4. Quite a scary post. I’ve experienced some stressful bus rides – mostly due to overcrowding, but nothing like you described. While travelling, I do get paranoid about getting off at the right place. Being unfamiliar with the locations and the language, it’s very difficult to know where you’re being dropped off and usually takes time to confirm you’re where you want to be. All risky, particularly if you’re short on time and have appointments or connections that you must get to. Love the photo you guys took on the bus with your eyes and the passengers behind you. Goes really well with your narrative, I think. All your photos will be a treasure for he rest of your lives. Great job documenting it all. I assume you took many more than you posted. Hope you can share more someday when you’re back and setted in France or wherever.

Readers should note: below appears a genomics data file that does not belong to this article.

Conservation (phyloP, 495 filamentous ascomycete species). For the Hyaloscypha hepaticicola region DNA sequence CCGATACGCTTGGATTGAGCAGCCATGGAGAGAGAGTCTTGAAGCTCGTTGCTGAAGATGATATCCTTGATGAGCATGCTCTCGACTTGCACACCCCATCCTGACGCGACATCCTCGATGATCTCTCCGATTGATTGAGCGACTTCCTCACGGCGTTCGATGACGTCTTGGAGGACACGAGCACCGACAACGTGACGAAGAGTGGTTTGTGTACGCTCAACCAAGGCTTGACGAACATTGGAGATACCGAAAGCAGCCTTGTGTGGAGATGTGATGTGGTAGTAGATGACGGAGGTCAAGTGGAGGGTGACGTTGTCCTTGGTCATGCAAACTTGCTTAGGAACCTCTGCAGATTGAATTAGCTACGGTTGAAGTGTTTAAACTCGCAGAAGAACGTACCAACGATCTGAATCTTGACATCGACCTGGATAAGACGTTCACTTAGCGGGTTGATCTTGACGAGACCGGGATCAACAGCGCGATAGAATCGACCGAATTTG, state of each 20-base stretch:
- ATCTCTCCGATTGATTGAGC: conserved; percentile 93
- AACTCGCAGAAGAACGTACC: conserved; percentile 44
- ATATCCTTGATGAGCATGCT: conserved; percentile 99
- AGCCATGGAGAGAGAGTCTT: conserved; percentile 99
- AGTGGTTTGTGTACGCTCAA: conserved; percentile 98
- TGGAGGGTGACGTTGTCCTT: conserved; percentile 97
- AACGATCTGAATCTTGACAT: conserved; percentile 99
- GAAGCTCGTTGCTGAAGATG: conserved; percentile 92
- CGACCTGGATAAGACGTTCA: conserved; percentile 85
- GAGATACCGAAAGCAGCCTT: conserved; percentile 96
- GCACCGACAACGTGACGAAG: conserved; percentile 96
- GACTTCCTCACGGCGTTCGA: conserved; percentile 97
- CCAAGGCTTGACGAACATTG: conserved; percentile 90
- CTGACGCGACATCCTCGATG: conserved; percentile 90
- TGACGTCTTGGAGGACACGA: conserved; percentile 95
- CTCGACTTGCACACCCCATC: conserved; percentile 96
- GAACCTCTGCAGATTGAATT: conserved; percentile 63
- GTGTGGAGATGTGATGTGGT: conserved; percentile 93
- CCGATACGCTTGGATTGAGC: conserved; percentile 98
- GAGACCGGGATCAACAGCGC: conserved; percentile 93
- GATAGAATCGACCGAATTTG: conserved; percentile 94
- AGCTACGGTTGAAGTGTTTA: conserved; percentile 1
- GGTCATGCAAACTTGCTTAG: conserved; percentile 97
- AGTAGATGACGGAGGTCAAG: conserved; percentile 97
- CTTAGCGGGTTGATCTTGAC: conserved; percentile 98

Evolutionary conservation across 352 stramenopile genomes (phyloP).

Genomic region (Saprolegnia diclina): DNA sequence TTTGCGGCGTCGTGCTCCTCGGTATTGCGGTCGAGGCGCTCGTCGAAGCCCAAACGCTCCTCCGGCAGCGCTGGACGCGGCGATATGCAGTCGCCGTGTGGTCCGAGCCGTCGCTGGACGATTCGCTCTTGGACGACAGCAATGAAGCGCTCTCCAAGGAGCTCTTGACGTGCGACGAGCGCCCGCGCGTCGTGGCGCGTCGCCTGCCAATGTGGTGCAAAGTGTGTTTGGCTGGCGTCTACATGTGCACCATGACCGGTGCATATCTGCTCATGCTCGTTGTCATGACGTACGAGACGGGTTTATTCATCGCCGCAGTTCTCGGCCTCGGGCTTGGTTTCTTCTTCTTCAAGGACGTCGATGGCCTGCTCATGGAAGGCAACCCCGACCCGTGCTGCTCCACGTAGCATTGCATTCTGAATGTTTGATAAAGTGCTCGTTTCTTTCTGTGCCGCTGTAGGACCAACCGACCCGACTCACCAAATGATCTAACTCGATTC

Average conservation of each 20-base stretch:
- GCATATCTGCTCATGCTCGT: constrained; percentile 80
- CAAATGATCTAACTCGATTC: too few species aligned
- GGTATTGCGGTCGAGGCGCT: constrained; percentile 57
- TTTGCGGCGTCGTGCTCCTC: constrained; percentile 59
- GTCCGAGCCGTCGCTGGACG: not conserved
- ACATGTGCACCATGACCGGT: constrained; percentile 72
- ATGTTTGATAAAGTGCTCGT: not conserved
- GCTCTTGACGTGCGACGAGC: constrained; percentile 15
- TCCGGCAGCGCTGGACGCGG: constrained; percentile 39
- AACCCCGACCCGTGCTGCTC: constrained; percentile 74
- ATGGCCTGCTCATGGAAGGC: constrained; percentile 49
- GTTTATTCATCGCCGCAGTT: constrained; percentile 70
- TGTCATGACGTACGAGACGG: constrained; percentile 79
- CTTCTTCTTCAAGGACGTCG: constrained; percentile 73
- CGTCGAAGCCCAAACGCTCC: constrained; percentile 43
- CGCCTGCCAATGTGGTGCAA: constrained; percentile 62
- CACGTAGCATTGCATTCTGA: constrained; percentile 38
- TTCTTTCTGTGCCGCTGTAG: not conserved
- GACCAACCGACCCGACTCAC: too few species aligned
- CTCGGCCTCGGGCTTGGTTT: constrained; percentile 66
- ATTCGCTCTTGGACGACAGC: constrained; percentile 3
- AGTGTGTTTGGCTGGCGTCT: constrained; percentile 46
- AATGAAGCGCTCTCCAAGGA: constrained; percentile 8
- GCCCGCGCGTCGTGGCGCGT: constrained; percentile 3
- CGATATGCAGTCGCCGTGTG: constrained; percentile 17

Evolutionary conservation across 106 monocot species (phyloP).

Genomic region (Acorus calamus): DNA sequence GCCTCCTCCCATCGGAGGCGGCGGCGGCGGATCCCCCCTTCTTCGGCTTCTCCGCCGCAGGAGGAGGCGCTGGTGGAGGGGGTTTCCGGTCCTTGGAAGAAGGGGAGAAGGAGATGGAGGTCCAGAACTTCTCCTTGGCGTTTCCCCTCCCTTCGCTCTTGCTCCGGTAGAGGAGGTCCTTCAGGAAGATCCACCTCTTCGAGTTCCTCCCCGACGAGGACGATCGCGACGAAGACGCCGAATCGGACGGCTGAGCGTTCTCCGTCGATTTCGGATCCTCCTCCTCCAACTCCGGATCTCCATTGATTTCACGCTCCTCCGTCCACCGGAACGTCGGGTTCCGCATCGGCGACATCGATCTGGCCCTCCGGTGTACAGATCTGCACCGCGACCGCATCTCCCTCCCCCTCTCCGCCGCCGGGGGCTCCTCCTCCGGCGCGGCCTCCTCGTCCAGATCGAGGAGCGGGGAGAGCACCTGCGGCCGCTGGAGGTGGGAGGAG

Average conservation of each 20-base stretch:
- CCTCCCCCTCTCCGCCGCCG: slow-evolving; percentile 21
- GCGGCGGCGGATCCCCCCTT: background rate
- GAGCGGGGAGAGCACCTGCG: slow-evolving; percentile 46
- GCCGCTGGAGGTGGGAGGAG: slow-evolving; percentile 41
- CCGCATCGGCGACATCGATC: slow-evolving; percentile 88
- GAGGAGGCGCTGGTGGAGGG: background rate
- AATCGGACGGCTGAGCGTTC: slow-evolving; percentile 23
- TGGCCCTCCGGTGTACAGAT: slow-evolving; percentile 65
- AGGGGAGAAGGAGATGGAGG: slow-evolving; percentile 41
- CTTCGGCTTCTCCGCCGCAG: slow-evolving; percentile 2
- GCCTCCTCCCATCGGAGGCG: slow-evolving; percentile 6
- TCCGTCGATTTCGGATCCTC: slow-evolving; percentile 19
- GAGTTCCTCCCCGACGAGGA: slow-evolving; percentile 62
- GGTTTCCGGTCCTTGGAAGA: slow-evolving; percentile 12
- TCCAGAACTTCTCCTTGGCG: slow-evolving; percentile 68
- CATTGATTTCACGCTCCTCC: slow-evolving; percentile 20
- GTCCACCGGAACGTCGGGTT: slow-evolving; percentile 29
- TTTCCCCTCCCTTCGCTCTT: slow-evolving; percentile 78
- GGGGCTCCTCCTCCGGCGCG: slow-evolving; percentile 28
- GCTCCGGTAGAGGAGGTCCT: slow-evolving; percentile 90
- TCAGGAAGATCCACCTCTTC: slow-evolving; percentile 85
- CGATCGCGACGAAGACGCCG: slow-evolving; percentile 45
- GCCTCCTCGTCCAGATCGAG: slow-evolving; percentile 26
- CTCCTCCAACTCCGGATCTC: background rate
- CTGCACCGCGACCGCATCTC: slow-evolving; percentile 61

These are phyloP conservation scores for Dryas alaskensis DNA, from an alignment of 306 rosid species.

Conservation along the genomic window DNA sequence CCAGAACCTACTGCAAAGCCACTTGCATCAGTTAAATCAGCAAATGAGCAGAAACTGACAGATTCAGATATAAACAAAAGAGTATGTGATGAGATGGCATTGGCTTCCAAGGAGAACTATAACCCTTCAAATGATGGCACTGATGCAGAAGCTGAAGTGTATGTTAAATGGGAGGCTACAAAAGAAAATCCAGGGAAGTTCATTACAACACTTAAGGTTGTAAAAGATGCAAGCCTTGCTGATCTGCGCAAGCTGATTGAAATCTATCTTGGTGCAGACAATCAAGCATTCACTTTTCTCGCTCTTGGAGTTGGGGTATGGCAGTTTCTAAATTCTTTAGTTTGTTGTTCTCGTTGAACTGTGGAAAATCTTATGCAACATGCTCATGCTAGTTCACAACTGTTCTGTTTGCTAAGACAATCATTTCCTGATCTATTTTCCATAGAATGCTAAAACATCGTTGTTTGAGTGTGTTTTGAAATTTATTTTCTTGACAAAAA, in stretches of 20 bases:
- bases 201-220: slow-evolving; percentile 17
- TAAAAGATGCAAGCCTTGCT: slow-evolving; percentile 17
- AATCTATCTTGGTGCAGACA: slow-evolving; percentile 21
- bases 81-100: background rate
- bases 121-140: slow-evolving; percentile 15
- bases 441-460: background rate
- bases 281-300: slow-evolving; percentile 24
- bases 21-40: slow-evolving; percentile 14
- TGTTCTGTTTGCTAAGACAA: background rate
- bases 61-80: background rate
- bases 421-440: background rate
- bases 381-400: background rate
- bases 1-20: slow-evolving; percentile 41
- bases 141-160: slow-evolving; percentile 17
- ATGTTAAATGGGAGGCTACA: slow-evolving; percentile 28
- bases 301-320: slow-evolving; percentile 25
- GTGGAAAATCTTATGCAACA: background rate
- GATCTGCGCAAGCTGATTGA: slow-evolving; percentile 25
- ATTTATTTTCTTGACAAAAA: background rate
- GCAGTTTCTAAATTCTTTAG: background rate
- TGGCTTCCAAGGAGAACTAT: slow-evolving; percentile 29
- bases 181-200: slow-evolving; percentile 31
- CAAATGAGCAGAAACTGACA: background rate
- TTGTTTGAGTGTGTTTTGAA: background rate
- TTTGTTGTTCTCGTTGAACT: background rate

• I know. The post took me a while to write – but it seemed worthy to mention the story; if only for other travellers to Cambodia to do their homework before getting on a bus!

      The photo is great. Really captures the moment and our growing concern as the bus was filling up – seemingly without end.

      Regarding more photos – you’re right. We have LOADS. 🙂 Many of them aren’t too interesting; but there are plenty of wonderful shots that will certainly cherish (and share with you next time we see you!). Hope you celebrated your birthday in style!